Zero value tenders – are they valid?

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The European Court of Justice (ECJ) recently considered whether a tender offering to perform a contract without requiring any payment was valid. The case clarified the law, and now even a zero value tender cannot simply be rejected without proper investigation.

What are low and zero value tenders?

In the current economic climate, with budgets significantly reduced, councils and other contracting authorities are coming under more and more pressure to reduce costs. Procurement and competitive tendering is an obvious route to making economic savings.

In times of recession, tenderers can sometimes put in a bid that might be considered to be low, even abnormally low. Tenderers may do this to boost chances of winning the work, perhaps with the hope of gaining future work.

However, a low tender price would usually ring alarm bells. So where a tenderer offers to perform the contract without requiring any payment, the contracting authority may wonder how that is feasible and consider rejecting the tender outright.

The Tax-Fin case

The recent European Court of Justice (ECJ) case of Tax-Fin-Lex d.o.o. v Ministrstvo za notranje zadeve (Case C‑367/19) (Tax-Fin) was brought following the rejection by the Slovenian Ministry of the Interior (Ministry) of Tax-Fin’s tender.

The Ministry rejected the tender on the ground that a contract for a value of zero euros would not constitute “a contract for pecuniary interest” (where both parties exchange one form of consideration for another, e.g. payment in exchange for services), and was therefore contrary to the public procurement rules.

However, the ECJ ruled that whether a contract is “for pecuniary interest” is relevant only for determining whether the contract is subject to the Directive.  It does not constitute a legal basis for rejecting a tender merely because the proposed price is zero euros.

Consequently, Tax-Fin’s tender should not have been rejected solely because it was for zero financial value.  The ECJ then went on to say that the correct approach would instead have been for the Ministry to have carried out an assessment under Article 69 of the Directive.

The rules relating to abnormally low tenders

Article 69 provides that contracting authorities must require tenderers “to explain the price or costs proposed in the tender where tenders appear to be abnormally low”.

Contracting authorities must then consider that explanation in assessing whether the tender is reliable or whether it will impair the proper performance of the contract.

It is only where the evidence supplied by the tenderer does not satisfactorily account for the low price submitted that the contracting authority has the right to reject the tender.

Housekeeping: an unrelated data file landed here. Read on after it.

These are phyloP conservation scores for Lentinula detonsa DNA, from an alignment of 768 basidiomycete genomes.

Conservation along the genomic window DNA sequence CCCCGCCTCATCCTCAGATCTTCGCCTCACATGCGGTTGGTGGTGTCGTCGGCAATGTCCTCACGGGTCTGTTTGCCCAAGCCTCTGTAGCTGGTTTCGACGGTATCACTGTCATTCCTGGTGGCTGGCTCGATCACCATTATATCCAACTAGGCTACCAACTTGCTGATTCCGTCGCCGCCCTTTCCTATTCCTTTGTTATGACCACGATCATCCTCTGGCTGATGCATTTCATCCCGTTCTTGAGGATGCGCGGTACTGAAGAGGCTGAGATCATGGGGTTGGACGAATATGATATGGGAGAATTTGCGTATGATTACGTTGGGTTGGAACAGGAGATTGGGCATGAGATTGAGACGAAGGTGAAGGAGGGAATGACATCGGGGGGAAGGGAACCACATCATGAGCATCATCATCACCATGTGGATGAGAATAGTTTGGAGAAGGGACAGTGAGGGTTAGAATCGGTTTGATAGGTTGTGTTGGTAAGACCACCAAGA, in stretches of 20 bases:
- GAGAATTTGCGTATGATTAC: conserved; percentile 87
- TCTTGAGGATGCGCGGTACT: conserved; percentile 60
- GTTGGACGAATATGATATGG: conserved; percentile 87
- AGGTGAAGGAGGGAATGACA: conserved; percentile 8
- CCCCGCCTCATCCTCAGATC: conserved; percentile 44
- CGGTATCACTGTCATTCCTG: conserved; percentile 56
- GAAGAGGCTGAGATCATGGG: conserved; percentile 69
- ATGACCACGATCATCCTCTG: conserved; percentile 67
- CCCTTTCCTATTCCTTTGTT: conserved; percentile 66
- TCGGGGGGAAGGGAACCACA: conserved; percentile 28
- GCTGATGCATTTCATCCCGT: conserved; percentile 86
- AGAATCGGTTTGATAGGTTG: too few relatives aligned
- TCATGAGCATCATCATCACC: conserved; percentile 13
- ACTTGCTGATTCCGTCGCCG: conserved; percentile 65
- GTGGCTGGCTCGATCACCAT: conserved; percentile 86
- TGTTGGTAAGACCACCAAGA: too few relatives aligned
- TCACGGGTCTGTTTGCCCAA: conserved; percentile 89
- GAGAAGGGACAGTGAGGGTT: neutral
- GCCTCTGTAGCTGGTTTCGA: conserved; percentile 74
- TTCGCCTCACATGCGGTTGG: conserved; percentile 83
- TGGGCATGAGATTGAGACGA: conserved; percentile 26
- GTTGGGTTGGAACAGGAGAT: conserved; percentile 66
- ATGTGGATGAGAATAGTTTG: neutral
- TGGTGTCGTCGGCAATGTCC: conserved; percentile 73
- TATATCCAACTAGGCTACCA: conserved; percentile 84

In this instance, Tax-Fin argued that the consideration it would receive if awarded the contract was that it would obtain access to a new market or references and that these might lead to future economic benefit.

The ECJ ruled that the Ministry should have considered this explanation in its assessment of whether Tax-Fin’s tender would be reliable or whether the lack of financial consideration would impair Tax-Fin’s performance of the contract.

If the Ministry concluded that performance of the contract would be so impaired, then the Ministry would have the right to reject Tax-Fin’s tender.

What can we learn from the Tax-Fin case?

The Tax-Fin judgment clarifies that the procurement rules do not permit a contracting authority to automatically reject a tender simply because the price tendered is zero.

If a contracting authority receives a tender with a price of £0, then the correct approach is to apply the rules relating to abnormally low tenders.

What does this mean for contracting authorities?

Contracting authorities should consider the tenderer’s explanation for the zero value in assessing whether the tender is reliable or whether contract performance would be impaired as a consequence of the lack of economic consideration.

If the contracting authority concludes that the tenderer’s contract performance would be impaired as a consequence of the zero value, then at that stage it has the right to reject the tender.

What does this mean for tenderers?

Tenderers will be required to provide an explanation of any price or costs detailed in a tender which the contracting authority considers to be abnormally low.

They should also be aware that contracting authorities have the right to reject a tender where that explanation does not satisfy the contracting authority that the low value will not impair the tenderer’s performance of the contract.  Tender pricing should therefore be considered carefully at the tender stage.

For more information or to discuss any aspect of public procurement, please contact Alison Walton on 0191 211 7850 or email [email protected]